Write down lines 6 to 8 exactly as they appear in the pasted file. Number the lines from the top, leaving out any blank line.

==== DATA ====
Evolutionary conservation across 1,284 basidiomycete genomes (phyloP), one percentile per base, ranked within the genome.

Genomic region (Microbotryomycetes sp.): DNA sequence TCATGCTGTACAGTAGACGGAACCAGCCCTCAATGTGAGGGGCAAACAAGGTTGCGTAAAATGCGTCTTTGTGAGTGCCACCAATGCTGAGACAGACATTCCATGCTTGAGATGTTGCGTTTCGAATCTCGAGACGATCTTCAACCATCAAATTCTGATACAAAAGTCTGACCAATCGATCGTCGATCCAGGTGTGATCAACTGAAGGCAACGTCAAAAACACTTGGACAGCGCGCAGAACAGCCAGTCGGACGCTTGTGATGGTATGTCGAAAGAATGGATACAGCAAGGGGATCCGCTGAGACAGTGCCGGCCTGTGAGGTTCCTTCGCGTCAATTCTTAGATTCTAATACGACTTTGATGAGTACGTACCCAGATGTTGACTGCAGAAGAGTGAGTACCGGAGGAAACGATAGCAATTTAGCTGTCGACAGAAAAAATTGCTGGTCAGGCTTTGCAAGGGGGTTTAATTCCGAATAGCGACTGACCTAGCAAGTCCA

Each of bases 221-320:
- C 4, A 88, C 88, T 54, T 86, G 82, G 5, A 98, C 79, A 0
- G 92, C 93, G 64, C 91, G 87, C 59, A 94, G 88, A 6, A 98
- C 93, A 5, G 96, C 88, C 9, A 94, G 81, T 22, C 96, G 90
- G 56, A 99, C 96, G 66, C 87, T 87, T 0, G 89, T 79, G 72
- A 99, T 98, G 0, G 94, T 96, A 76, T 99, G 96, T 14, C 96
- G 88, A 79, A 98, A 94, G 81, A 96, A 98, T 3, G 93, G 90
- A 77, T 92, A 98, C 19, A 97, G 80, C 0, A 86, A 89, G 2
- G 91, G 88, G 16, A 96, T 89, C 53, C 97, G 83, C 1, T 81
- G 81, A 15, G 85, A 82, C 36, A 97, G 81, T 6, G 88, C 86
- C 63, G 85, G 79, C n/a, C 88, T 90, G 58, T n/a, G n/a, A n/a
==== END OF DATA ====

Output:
- C 93, A 5, G 96, C 88, C 9, A 94, G 81, T 22, C 96, G 90
- G 56, A 99, C 96, G 66, C 87, T 87, T 0, G 89, T 79, G 72
- A 99, T 98, G 0, G 94, T 96, A 76, T 99, G 96, T 14, C 96